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Deep-water turbidite systems: a review of their elements, sedimentary processes and depositional models. Their characteristics on the Iberian margins - Sistemas turbidíticos de aguas profundas: revisión de sus elementos, procesos sedimentarios y modelos deposicionales. Sus características en los márgenes Ibéricos

Garcia, Marga, Ercilla, Gemma, Alonso, Belen, Estrada, Farran, Jane, Gloria, Mena, Anxo, Alves, Tiago and Juan, Carmen 2015. Deep-water turbidite systems: a review of their elements, sedimentary processes and depositional models. Their characteristics on the Iberian margins - Sistemas turbidíticos de aguas profundas: revisión de sus elementos, procesos sedimentarios y modelos deposicionales. Sus características en los márgenes Ibéricos. Boletín Geológico y Minero 126 (2-3) , pp. 189-218.

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Abstract

Turbidite systems or submarine fans are considered the most important clastic accumulations in the deep sea and represent the sediment-transfer system between the hinterland source area and the deep-sea depositional sink. Their deposits contain information about global factors and local factors. Different scales and varying observational methods have contributed to the lack of a unifying terminology. In order to solve this problem several authors have proposed an “elemental approach”. The main architectural elements defining a turbidite system are: large-scale erosive features (mass-movements and canyons), channels and channel-fill deposits, overbank deposits and lobes. The sediment making up these elements is principally from gravity flow deposits, the most widely recognised being the turbidite, and other submarine mass movements. The genesis and character of these elements, as well as the overall geometry of the systems, indicate they are formed by a complex interaction between global and local factors. Various turbidite-system classifications are found in the literature, the most widely-used being based on grain size and feeder systems. Besides the scientific importance of turbiditic systems, they are predominantly studied because of the economic interest in them, as turbidite sandstones constitute important gas and oil reservoirs. Turbidite systems shape the seafloor of the Iberian continental margins and contribute in a large part to their outbuilding and basin infilling. They are hugely variable in size, location within the physiographic domains, style and overall geometry of the architectural elements, as well as sediment composition. The most studied Iberian turbidite fans are in the Mediterranean Sea whereas those of the Atlantic Ocean remain poorly known.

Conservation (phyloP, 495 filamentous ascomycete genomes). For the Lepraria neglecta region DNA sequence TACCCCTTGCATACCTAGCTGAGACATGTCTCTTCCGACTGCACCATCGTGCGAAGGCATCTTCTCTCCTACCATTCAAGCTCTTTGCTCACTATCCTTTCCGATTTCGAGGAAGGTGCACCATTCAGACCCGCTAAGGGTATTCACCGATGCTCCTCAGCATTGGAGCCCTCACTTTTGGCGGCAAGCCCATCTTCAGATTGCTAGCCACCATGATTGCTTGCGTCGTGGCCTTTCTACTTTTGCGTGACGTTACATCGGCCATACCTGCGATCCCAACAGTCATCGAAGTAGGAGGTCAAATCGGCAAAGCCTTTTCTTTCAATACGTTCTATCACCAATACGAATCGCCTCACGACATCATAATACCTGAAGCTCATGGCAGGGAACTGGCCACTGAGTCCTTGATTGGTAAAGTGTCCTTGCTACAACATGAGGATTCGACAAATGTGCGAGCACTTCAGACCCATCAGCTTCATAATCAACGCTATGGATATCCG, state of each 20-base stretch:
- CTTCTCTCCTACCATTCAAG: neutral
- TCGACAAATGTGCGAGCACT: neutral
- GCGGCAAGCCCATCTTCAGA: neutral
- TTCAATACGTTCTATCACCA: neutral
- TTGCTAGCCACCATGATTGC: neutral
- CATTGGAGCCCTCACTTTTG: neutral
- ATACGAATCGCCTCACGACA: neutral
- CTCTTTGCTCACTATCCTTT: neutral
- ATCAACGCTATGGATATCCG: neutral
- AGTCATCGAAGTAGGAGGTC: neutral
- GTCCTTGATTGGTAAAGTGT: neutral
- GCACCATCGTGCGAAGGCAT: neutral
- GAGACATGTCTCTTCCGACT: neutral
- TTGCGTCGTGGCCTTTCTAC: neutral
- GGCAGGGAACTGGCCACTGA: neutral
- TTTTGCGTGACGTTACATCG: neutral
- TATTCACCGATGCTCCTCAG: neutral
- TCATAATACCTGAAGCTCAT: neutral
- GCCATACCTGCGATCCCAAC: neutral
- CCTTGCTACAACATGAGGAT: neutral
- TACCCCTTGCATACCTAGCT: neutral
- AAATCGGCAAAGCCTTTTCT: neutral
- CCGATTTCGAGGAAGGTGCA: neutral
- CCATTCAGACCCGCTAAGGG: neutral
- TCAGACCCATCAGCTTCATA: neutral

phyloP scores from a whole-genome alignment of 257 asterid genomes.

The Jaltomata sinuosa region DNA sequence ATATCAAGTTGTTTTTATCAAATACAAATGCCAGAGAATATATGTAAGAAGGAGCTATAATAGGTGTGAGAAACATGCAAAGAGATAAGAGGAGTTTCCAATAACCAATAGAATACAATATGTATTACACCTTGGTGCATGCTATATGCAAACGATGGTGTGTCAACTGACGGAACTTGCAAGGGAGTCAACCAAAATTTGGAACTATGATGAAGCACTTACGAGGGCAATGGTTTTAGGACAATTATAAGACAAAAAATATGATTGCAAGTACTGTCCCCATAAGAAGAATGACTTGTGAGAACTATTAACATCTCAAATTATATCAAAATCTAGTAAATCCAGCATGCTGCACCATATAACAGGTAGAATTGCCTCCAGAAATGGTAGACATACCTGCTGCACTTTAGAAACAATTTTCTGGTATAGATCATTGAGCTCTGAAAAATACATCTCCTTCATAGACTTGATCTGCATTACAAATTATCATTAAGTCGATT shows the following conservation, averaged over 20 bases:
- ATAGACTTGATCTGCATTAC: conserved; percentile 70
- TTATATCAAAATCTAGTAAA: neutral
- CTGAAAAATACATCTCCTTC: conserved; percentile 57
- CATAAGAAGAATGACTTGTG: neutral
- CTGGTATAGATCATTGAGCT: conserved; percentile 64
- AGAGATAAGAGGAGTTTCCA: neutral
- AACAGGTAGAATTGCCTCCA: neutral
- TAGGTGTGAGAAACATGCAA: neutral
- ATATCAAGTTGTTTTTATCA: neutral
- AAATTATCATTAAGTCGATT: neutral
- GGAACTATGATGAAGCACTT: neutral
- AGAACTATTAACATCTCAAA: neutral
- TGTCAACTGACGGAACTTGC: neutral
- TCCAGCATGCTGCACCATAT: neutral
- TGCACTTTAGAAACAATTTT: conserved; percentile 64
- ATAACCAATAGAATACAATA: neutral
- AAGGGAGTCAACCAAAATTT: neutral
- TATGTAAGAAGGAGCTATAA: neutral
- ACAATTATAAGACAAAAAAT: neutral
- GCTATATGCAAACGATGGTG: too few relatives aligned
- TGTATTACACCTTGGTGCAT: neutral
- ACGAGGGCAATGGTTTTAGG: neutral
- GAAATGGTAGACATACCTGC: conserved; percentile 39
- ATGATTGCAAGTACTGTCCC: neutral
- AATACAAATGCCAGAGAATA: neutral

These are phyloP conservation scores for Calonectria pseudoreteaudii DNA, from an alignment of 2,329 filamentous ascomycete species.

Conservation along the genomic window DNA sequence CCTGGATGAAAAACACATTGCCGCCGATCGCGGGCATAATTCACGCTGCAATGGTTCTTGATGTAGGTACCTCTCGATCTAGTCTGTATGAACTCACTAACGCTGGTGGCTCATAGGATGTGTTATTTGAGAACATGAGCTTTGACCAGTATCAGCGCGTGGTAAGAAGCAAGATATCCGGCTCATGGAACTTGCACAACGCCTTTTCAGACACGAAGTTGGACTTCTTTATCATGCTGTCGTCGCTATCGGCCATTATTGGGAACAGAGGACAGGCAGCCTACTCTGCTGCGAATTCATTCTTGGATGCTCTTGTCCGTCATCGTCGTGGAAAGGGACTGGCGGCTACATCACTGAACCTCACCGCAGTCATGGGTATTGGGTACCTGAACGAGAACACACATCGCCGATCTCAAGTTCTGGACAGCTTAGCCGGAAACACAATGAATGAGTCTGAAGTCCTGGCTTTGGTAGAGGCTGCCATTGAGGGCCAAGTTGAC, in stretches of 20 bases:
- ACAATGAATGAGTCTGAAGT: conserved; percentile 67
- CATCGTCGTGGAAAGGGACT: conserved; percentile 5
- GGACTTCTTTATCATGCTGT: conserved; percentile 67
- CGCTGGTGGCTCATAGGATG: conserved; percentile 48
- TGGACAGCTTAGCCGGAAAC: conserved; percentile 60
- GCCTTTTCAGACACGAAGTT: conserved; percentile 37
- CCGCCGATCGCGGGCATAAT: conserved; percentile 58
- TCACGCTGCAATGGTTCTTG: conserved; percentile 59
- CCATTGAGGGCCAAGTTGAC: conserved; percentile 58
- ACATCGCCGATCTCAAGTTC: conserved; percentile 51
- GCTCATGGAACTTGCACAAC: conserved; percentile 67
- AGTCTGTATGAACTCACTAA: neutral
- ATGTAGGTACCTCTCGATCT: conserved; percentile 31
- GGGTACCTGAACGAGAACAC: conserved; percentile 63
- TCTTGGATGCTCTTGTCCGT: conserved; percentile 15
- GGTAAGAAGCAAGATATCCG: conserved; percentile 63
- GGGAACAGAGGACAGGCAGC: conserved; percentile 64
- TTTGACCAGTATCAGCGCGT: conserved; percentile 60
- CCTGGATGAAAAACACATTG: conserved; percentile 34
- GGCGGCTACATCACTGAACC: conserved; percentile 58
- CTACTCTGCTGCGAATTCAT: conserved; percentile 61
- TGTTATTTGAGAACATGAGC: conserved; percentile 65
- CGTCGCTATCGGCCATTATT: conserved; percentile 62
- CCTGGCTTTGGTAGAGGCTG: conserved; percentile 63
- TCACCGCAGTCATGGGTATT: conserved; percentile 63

Item Type: Article
Date Type: Publication
Status: Published
Schools: Earth and Ocean Sciences
Subjects: Q Science > QE Geology
Uncontrolled Keywords: architectural element, Iberia, sedimentary processes, submarine fan, turbidite system
Publisher: IGME
ISSN: 0366-0176
Date of First Compliant Deposit: 3 November 2016
Date of Acceptance: 1 November 2014
Last Modified: 05 Mar 2019 12:19
URI: http://orca.cf.ac.uk/id/eprint/66143

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